Plaça de Sant Felip Neri: A hidden tranquility with a bloody history

In the heart of the Barri Gòtic (Gothic Quarter) you can find a small plaza that magically manages to elude most tourists and keep its powers of tranquility – impressive considering it’s just one street from the Catedral de Barcelona.  This is the Plaça de Sant Felip Neri.

Built on a medieval cemetery, the Plaça de Sant Felip Neri is home to an 18th century church of the same name, which Gaudí – one of Barcelona’s most famous architects – is said to have frequently visited for prayers.  When you arrive in the plaza, your eyes fix on the scars of the church, on the marks of a bloody history.  It was during the civil war, in January 1938 that the area was subject to intense bombing, killing many people, including children.  Today, a plaque dedicated to the memory of those who lost their lives can be found alongside the remnants of the cruel shrapnel scarring on the church facade.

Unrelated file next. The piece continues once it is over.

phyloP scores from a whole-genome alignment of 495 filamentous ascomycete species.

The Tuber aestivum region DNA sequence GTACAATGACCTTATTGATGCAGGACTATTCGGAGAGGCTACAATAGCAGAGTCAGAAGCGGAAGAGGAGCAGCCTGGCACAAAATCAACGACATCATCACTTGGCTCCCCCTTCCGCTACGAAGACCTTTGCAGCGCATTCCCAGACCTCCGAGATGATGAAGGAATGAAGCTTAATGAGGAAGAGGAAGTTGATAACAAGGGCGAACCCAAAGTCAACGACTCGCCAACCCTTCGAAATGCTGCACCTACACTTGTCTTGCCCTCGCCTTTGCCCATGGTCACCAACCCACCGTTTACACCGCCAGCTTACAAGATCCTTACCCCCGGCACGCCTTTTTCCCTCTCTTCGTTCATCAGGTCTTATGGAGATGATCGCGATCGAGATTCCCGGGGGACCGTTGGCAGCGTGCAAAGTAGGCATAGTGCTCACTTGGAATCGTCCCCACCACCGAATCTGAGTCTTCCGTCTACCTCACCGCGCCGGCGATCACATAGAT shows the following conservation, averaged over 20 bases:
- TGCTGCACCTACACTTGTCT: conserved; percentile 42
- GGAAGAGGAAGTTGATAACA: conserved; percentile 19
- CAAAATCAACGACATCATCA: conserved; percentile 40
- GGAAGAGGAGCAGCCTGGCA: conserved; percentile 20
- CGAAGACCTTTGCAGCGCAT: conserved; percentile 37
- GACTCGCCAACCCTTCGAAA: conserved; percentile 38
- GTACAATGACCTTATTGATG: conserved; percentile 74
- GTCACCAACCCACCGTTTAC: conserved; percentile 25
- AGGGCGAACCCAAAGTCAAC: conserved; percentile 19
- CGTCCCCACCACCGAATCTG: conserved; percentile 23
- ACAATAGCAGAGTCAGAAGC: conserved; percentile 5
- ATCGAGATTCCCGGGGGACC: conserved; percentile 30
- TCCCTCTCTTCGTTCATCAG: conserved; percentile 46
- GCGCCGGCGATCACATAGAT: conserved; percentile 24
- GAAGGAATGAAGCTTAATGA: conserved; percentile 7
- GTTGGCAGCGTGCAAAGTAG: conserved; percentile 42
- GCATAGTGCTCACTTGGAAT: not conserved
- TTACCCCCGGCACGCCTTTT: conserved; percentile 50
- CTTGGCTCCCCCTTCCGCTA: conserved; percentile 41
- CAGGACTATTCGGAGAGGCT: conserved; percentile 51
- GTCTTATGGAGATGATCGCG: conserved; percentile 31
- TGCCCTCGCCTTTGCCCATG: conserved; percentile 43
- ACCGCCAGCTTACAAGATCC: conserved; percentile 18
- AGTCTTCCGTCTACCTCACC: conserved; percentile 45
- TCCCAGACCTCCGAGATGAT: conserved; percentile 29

On the same plaza you will also find Museu del Calçat, a museum dedicated to shoes through history.

One response to “Plaça de Sant Felip Neri: A hidden tranquility with a bloody history

  1. Pingback: Cakes in the Crypt: Caelum | A British Boy in Barcelona·

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